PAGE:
Friday, 28 October 2016

Taking care as a tenant: working with your landlord to stay Gas Safe

If you live in rented accommodation, you expect your landlord to keep your property in a safe and comfortable condition and in the case of issues such as damp or broken appliances arising, they're normally your first port of call. However, what may not have occurred to you is that your landlord also has a legal responsibility for your safety, and a key part of this involves ensuring yearly safety checks and maintenance are carried out on your gas appliances by a Gas Safe Registered Engineer.

Case study


The importance of a landlord's responsibility for his tenants was highlighted this week by the announcement that a Durham landlord had been given a suspended prison sentence following his failure to maintain and check gas fittings in one of his properties. Following an examination by the Health and Safety Executive (HSE), a gas fire and back boiler were found to be immediately dangerous to tenants, leaking deadly carbon monoxide (CO) into the ground floor sitting room. Windows had also been sealed shut and wall ventilation grills had been blocked for some time, exposing the property's tenants to the risk of CO poisoning.

Checking Gas Safety credentials


You can make it easier for your landlord to keep you safe in rented accommodation by cooperating with them over visits from Gas Safe engineers, and always ensuring there is someone available to let an engineer into the property. Don't forget to check the individual's Gas Safe ID card each time - look on both sides of the card for details of the engineer's license number, start and expiry dates, security hologram, the work they're qualified to do and their up-to-date qualifications. Alternatively, you can check they're registered and view their photo on the Gas Safe website or even call up the organisation directly. On moving into your rented property, ensure your landlord gives you a copy of their Gas Safety Certificate (as they are required to under law), and don't forget to fit an audible carbon monoxide alarm (those marked with the British Standard EN50291 are recommended).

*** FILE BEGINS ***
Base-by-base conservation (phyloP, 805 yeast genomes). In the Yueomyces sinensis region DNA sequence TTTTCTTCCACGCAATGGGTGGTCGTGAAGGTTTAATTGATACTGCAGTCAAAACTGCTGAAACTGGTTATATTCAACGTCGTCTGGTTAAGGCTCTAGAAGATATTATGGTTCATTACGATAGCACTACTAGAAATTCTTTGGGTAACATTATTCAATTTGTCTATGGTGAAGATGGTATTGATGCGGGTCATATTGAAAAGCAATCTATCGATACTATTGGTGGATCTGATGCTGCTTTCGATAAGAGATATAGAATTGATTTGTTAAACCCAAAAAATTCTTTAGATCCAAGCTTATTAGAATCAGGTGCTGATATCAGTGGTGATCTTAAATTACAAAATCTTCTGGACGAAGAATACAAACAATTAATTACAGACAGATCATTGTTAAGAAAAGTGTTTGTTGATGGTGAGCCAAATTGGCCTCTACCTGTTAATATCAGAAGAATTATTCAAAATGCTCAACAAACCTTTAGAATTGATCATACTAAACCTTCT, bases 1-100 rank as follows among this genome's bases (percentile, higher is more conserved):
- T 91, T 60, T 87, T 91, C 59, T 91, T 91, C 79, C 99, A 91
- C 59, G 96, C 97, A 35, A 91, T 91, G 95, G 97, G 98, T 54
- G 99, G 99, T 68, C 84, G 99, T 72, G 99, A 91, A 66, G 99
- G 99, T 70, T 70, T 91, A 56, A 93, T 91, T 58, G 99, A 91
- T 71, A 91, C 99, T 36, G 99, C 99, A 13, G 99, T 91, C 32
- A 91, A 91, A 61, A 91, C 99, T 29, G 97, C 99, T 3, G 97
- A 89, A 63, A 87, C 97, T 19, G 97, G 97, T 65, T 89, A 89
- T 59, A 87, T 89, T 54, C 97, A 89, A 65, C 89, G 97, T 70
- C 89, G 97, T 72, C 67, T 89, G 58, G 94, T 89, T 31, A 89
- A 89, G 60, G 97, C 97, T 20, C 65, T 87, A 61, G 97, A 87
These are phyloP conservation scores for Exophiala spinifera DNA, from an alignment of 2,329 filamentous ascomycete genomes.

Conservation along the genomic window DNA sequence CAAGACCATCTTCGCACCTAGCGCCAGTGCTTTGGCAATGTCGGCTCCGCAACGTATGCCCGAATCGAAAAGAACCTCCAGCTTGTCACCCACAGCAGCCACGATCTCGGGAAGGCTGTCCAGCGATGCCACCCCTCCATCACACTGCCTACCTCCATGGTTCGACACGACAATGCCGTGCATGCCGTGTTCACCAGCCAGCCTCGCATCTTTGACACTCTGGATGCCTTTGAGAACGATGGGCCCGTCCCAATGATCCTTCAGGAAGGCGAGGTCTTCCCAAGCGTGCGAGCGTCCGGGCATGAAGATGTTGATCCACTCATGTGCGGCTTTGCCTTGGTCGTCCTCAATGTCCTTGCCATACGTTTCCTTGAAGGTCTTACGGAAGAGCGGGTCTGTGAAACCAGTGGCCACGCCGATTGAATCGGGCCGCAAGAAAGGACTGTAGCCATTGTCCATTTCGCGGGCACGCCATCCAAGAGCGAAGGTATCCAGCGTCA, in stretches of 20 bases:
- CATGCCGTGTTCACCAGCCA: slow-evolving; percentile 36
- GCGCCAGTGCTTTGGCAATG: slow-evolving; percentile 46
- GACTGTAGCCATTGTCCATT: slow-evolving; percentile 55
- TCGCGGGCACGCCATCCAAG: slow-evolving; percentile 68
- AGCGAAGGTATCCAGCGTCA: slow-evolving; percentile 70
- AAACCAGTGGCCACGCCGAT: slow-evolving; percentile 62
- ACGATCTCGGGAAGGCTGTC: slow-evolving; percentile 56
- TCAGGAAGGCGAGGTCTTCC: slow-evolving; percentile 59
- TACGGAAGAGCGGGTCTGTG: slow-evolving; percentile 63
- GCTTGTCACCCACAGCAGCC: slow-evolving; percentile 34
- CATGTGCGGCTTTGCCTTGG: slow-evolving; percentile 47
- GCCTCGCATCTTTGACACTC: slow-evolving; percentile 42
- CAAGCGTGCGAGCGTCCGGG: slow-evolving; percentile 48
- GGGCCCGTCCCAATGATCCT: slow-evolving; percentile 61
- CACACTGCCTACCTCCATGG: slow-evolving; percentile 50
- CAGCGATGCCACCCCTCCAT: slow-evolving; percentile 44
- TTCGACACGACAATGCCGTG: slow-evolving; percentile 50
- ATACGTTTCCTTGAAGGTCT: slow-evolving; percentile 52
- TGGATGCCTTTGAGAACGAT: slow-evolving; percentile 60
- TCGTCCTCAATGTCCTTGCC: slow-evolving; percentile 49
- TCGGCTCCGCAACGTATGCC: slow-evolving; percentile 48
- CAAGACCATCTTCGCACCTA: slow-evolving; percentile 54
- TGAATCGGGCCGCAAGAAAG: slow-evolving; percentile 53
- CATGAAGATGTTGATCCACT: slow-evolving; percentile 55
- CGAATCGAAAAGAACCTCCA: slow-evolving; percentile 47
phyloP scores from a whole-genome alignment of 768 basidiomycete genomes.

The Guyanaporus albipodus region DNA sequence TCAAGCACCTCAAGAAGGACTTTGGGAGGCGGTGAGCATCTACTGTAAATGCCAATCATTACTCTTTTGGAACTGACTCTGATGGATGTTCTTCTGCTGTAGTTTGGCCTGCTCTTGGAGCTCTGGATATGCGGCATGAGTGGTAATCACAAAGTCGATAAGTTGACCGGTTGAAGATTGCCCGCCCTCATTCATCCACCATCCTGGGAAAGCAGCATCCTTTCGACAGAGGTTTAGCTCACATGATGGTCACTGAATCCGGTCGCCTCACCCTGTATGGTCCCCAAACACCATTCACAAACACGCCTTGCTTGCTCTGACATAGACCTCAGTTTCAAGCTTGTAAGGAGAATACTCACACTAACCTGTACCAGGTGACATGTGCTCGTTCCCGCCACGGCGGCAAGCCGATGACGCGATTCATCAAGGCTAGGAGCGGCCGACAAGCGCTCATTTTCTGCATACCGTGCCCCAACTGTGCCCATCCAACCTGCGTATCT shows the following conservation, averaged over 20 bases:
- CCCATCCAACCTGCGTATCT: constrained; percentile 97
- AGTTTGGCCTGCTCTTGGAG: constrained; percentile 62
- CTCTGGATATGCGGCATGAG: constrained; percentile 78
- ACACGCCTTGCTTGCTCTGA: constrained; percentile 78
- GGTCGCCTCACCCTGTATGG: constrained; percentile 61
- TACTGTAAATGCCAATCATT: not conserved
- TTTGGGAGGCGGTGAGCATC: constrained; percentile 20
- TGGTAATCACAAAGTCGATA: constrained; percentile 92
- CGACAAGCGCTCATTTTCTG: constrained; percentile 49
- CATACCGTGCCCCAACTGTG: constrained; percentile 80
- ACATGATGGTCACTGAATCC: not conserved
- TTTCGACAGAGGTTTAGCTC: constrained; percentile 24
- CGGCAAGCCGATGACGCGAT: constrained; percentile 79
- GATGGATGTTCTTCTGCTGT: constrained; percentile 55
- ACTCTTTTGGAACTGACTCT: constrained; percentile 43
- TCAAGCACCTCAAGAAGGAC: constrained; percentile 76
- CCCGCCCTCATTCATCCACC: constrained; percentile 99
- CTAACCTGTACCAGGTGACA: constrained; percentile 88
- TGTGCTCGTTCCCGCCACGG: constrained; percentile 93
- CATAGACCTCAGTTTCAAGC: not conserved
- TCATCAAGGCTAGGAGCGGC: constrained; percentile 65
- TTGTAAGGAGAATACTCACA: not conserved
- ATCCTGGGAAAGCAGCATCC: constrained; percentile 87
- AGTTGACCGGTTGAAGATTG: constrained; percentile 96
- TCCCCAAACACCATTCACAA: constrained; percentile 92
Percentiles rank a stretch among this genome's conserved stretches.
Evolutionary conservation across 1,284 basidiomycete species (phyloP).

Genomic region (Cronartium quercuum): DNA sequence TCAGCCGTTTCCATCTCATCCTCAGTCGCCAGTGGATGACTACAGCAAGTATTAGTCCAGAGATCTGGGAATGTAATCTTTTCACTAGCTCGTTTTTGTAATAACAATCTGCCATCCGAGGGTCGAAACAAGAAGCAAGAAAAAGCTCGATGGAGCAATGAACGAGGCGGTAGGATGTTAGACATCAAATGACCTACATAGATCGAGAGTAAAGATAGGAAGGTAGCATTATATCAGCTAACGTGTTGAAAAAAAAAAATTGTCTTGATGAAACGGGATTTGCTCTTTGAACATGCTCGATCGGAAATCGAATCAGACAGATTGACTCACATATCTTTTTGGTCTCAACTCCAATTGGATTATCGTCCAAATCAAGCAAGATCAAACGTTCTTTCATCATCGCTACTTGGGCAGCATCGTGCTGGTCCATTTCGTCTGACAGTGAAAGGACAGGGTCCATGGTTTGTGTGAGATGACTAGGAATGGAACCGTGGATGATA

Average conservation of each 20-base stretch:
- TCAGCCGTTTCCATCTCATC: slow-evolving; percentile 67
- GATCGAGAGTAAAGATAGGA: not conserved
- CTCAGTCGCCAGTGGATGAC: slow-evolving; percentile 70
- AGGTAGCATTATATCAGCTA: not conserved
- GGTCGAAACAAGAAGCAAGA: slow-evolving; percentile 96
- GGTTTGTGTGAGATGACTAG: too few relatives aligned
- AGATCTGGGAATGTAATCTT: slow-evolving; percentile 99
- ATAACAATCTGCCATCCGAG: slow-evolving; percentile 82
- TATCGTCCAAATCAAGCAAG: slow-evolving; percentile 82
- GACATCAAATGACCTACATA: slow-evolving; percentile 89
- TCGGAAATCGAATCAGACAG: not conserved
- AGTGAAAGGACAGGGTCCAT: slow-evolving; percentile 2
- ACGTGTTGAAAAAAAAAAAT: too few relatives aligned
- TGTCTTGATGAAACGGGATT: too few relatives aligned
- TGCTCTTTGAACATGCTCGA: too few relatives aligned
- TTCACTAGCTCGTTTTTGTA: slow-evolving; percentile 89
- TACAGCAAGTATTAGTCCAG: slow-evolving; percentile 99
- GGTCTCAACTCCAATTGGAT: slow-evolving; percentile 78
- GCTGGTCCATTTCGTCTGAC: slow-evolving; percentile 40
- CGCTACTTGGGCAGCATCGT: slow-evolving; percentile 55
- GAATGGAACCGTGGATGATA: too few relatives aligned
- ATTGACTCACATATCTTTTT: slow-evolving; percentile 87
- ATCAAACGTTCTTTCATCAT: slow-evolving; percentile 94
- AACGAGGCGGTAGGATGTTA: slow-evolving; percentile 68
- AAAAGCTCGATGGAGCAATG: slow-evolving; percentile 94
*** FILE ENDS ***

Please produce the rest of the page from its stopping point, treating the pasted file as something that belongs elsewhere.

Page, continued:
Signs of CO


Look out for signs that your appliances aren't working correctly, for example, lazy/orange flames rather than crisp blue ones or any black marks/stains around the appliance. Carbon monoxide is invisible, odourless and tasteless but can kill quickly and without warning in a couple of hours. Always stay alert for the key symptoms of CO poisoning - headaches, dizziness, nausea, breathlessness, collapse and loss of consciousness - which can sometimes be confused with hangovers or the flu.


In case of emergency


If you suspect that you have CO poisoning, it's essential to seek medical help immediately. In an emergency, call the Gas Emergency Helpline on 0800 111 999 or in the event of a landlord refusing to properly service and check safety appliances they have provided, ring HSE on 0845 3450055.

 If you're a landlord looking for a Gas Safe Registered engineer in your area, search via the APHC website at http://www.aphc.co.uk/find_an_installer.asp.


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